The fugitive group included Tate, John Crowe Ramson, Robert Penn Warren and others whose names I cant remember right now.
They were men of high learning, and a social and political conservatism that was born out of a sense that the “southern aristocratic tradition” was being eroded by technology and finance.
No one will ever think Brooklyn a place where the Stars and Bars could ever fly - but the impressed and somewhat puzzled gentlemen at Vanderbilt accepted the brilliant but severe philosopher-poet as a true blue and gray fugitive.
Now having charmed-dominated Lee’s last hold-out lieutenants, Riding dumped Gottschalk and moved back to New York. Somewhere in a two year?- whirlwind, J. C. Ransom mailed a copy of The Fugitive across the Atlantic to the still WWI weary Robert Graves. Graves was very much impressed with Laura Ridings poetry.
Back in the Apple, Laura was doing La Vie Boheme in the Village. Again, her companions were noteworthy: Maxwell Bodenheim, Malcom Cowley, E.E. Cummings, Mark Van Doren and her new best friend - Hart Crane,
Riding and Crane got along famously, had intense and passionate conversation about High Art, and the feast that WAS Gotham. Their intimacy halted before the door of the erotic.
But such was their closeness, that others saw them and winked and grinned to other salacious third parties. Those folks imaginings were awry. Riding did double duty as both constant companion and beard for the man who wrote The Bridge - and , while doing so, managed to cover the waterfront.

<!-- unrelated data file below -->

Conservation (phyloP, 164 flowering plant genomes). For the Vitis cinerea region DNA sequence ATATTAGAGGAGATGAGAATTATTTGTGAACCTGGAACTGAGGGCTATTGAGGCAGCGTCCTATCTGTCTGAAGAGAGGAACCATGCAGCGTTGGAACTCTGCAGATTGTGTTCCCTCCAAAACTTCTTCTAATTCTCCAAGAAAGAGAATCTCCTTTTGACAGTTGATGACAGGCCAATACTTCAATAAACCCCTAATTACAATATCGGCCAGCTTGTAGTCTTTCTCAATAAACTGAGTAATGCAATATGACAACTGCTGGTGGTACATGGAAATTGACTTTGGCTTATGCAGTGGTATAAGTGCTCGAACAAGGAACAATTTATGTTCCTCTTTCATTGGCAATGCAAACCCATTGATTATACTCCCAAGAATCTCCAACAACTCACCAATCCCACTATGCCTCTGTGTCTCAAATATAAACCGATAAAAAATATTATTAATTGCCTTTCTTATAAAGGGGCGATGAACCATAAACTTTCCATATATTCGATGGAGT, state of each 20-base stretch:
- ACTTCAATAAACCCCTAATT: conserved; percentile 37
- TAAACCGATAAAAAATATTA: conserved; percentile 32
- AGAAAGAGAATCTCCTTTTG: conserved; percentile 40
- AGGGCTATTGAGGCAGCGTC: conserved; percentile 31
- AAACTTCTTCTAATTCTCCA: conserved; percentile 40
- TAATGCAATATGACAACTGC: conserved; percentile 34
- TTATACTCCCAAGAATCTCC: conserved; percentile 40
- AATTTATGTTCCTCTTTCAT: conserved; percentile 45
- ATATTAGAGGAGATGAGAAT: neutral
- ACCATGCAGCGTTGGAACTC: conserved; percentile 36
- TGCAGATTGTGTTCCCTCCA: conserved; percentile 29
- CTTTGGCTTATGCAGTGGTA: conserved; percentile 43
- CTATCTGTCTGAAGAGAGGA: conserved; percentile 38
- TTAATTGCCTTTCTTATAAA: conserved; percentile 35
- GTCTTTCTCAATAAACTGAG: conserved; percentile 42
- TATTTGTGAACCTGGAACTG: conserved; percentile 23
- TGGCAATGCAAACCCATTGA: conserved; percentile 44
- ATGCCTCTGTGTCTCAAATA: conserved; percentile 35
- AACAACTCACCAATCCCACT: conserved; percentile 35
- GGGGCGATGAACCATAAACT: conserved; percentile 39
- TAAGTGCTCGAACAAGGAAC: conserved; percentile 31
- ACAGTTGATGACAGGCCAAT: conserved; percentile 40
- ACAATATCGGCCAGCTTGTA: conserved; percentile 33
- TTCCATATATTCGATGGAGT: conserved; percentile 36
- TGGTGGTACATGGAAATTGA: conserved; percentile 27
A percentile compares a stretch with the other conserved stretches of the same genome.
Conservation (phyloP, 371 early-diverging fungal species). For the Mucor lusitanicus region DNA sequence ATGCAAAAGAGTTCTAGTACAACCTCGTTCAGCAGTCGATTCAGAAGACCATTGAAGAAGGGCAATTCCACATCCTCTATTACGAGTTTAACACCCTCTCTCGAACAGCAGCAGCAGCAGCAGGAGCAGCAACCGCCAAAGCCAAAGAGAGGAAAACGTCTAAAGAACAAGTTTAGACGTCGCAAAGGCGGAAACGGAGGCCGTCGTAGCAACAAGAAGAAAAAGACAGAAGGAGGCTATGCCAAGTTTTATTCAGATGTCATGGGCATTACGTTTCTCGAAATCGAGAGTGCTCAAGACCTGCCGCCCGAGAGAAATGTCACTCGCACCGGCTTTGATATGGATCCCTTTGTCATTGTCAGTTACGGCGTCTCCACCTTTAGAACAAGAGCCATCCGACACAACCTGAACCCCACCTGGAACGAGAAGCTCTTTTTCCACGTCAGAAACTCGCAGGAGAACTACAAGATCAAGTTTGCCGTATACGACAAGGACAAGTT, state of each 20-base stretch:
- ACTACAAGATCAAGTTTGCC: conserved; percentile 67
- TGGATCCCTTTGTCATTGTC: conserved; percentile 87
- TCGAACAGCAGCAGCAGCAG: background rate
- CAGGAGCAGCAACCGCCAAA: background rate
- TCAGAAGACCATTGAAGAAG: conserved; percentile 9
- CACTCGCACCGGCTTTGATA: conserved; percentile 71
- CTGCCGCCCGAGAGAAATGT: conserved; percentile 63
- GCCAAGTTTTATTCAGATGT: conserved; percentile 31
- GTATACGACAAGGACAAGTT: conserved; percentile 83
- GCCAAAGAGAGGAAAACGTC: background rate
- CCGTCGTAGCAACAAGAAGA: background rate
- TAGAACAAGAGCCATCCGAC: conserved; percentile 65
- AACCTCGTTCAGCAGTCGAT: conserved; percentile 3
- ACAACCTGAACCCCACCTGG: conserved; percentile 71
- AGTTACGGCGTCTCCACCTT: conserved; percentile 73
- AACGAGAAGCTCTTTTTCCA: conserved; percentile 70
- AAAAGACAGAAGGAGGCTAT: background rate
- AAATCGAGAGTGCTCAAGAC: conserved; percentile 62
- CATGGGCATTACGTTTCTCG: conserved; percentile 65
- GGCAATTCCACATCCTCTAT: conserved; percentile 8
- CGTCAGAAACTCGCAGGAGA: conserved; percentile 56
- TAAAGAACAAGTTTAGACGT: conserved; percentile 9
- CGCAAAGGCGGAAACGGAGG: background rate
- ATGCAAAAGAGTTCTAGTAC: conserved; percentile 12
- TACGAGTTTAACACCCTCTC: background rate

Robert Graves wrote ardently to Laura, In 1925, he invited her to stay with him and his spouse Nancy Nicolson in London. She accepted.
This commenced a ménage á some number not precisely known. What is known clearly is Graves’ obsession with Riding. She served as house guest and Roberts’s myth-muse white goddess. Riding took the her -worship in signature stride.
Crane voyaged to London in 1928. It all started well.Hart epistled; “Laura Riding and Robert Graves have been delightfully hospitable. I had a most luscious plum pudding with them Christmas. “
Plum pudding was the high point. Shortly thereafter, Crane was bitching about “…indigestible food AND Laura Riding’s hysterical temper…,”
She reciprocated in contempt, and spoke of “falsifactory characterization”.
Crane went away mad. “Mad” would be a word to characterize (in a non-falsificatory way) the pile-up by the Thames. After three years with Bob and Nancy - and then with and Irish bloke by name Geoffrey Phibbs, Riding took a back breaking plunge from a window of the flat in Saint Peter’s square.
She never recovered entirely from the fall. Only time, and not self (?) inflicted defenestration would silence Riding She lived another 60 plus years after the incident.
Nancy divorced Robert. Riding and Graves took Gertrude Stein’s advice and moved to Majorca in 1929. There they founded and both of them were management and labor for the little publishing house that could and did print beautiful, limited editions.